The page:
Flash Fiction: At the Bottom of the Bottle

This story was written for the Microcosms flash fiction competition. My prompts were ‘business person’, ‘foot’, ‘SFF’.

At the Bottom of the Bottle

When Bernard showed up to the beach house, it was empty. Dust-covered furniture and knick-knacks stood as a testament to happier times the family had spent together. He placed a battered leather suitcase at the door and headed to the back door.

A thin layer of sea sand and dust crunched underfoot as he crossed the kitchen. The salt air burned his lungs as he forced the door open. Gulls’ shrieks drifted above the crashing waves.

Bernard took off his shoes and stepped onto the beach, leaving a row of footsteps to where different coloured bottles rolled back and forth in the surf. Here and there some of the bottles had become stuck in the sand or seemed to have been exposed to the elements for quite some time.

He cursed the litterers under his breath, but paused when he saw a swirl of living colour and light within one of the bottles. He picked it up, held it closer to his ageing eyes, and then dropped it. Within, as if it was a small video playing over and over, was his eldest son just after being born by an emergency cesarean. He picked up another bottle, finding within it a ballet recital he had never attended. Clutching it to his chest, he ran from one bottle to another, looking through all the memories that washed up here that was not his, but his late wife’s. Everything he had missed citing long working hours.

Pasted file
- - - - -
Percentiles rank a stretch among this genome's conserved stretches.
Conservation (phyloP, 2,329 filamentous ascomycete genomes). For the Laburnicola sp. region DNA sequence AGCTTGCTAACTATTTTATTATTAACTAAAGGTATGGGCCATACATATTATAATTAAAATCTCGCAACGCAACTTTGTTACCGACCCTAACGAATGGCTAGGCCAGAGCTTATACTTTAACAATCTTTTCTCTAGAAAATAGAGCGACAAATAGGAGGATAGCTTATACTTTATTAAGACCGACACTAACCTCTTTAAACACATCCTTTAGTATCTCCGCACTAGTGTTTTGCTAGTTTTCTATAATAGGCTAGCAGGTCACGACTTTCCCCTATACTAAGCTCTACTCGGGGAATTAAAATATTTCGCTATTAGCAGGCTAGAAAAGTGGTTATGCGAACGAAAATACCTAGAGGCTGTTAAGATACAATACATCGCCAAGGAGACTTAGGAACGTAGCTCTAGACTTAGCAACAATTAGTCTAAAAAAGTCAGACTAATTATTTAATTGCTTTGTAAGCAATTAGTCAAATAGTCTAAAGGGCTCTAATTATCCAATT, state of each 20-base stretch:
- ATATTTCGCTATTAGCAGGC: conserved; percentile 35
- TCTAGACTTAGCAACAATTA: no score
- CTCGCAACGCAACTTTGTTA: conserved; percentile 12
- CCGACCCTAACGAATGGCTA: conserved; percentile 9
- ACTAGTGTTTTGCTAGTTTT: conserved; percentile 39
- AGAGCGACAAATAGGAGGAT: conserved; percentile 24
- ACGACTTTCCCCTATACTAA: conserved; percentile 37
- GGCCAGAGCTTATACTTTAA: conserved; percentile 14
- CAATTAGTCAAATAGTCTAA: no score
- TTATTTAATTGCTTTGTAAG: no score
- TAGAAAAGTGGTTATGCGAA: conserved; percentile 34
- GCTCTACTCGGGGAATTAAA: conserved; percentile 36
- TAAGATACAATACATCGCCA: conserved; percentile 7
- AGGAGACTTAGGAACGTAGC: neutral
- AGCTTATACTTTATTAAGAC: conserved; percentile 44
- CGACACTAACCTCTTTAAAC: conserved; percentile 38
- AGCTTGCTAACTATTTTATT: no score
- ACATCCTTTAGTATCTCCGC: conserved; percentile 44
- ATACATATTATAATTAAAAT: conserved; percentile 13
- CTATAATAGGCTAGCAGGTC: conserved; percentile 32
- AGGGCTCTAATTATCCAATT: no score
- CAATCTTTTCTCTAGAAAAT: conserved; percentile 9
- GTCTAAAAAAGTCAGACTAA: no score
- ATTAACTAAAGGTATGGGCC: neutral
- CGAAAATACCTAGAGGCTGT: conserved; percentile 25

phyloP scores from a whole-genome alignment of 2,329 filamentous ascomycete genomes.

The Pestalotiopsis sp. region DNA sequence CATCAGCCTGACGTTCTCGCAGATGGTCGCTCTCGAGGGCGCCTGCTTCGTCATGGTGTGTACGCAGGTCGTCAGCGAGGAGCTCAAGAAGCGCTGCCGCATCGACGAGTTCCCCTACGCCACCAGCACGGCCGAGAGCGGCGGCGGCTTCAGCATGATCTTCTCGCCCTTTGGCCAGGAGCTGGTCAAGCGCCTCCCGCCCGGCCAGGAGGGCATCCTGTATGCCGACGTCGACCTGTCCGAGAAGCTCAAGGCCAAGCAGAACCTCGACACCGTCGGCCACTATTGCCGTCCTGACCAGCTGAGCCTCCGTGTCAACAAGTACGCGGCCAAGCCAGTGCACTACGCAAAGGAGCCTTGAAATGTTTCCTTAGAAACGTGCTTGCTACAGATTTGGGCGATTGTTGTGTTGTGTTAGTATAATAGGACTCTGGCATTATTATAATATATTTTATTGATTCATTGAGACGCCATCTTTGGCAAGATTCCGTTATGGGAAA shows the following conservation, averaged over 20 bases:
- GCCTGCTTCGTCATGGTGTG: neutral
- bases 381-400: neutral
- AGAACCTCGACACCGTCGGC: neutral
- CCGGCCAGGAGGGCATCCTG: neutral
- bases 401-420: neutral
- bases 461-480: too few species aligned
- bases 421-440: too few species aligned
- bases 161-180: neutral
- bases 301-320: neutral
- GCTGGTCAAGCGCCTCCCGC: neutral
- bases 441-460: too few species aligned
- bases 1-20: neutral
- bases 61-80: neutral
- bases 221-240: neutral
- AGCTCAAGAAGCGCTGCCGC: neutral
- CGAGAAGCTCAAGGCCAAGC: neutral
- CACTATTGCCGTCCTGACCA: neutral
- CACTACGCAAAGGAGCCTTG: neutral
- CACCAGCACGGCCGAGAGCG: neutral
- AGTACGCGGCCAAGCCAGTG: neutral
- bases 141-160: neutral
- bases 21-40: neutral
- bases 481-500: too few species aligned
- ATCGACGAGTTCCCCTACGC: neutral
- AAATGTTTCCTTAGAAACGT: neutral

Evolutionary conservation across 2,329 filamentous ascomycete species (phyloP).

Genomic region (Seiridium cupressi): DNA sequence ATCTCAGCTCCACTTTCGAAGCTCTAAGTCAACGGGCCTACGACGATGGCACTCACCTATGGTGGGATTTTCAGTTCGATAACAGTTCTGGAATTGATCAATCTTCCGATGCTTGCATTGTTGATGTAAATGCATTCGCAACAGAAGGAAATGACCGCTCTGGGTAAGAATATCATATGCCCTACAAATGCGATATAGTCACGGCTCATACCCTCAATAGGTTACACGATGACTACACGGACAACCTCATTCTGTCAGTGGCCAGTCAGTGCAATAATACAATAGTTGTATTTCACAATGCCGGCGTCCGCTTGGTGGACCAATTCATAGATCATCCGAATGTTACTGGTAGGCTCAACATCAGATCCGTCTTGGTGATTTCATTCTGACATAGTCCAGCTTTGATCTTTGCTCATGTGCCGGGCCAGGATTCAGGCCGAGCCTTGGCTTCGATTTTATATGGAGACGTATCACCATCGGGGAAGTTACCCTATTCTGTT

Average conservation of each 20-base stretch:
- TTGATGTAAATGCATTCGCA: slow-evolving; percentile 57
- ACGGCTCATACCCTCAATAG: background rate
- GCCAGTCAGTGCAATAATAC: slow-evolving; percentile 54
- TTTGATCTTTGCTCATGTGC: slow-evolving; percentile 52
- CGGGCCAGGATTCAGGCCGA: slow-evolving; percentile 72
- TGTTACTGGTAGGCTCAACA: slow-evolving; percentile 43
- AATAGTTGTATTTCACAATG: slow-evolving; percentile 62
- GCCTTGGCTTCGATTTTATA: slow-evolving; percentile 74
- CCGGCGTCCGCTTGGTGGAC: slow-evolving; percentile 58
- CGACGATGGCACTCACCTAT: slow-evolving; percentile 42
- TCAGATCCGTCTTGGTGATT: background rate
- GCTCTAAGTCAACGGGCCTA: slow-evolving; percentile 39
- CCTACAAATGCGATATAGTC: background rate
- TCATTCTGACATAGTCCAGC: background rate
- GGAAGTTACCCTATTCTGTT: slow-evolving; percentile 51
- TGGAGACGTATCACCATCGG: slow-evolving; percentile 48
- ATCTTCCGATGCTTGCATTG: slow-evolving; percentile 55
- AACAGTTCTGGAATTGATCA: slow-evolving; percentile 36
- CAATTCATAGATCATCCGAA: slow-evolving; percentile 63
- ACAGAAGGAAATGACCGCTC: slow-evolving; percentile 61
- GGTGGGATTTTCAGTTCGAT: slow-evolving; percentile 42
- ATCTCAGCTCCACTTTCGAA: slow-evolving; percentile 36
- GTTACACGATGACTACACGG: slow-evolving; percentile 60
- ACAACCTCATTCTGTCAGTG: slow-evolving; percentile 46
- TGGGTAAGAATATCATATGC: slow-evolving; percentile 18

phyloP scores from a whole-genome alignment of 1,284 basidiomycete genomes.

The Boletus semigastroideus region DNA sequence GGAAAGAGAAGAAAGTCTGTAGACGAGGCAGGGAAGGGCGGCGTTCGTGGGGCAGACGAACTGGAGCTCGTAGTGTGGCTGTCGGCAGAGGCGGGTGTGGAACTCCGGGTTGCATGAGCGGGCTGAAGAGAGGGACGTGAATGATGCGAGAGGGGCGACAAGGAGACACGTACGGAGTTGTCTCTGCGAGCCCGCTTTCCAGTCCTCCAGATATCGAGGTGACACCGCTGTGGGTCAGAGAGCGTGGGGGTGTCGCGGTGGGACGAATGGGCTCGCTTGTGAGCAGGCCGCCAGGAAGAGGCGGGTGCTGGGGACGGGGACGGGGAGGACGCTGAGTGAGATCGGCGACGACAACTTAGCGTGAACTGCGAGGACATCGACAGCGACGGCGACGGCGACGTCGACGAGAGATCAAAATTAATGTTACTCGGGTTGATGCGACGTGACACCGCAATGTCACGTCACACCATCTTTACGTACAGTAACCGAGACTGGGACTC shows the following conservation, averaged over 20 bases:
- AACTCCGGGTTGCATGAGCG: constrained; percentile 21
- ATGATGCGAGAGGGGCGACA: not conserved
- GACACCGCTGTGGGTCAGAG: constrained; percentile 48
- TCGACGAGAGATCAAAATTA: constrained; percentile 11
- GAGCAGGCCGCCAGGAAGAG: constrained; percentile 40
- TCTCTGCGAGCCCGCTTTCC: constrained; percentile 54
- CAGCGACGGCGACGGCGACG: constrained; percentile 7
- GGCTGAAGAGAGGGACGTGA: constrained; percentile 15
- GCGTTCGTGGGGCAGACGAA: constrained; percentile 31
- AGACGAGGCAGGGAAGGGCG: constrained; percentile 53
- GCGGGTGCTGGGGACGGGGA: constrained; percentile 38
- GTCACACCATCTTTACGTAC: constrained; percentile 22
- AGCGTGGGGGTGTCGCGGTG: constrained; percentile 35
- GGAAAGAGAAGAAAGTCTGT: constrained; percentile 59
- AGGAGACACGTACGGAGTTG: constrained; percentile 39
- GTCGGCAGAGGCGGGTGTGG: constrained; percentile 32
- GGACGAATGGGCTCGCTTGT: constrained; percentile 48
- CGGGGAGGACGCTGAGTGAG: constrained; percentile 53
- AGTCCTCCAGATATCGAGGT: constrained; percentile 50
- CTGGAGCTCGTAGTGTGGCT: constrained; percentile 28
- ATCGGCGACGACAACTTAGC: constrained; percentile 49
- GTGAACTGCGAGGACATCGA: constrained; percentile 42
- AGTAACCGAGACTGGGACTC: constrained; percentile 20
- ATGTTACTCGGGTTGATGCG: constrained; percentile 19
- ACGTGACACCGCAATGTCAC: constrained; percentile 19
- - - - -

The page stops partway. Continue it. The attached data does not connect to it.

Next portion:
Spent, he fell to his knees, the bottles in his arms clattering to the sand.

“I can do one thing for you,” the Reaper appearing next to him, said. “I can let you keep one memory.”

Bernard gazed at the bottles through tears, then looked around him, and said: “This one.”

By Carin Marais

Bibliophile, writer of speculative fiction, non-fiction, and maybe-fiction, language practitioner, doer of stuff.

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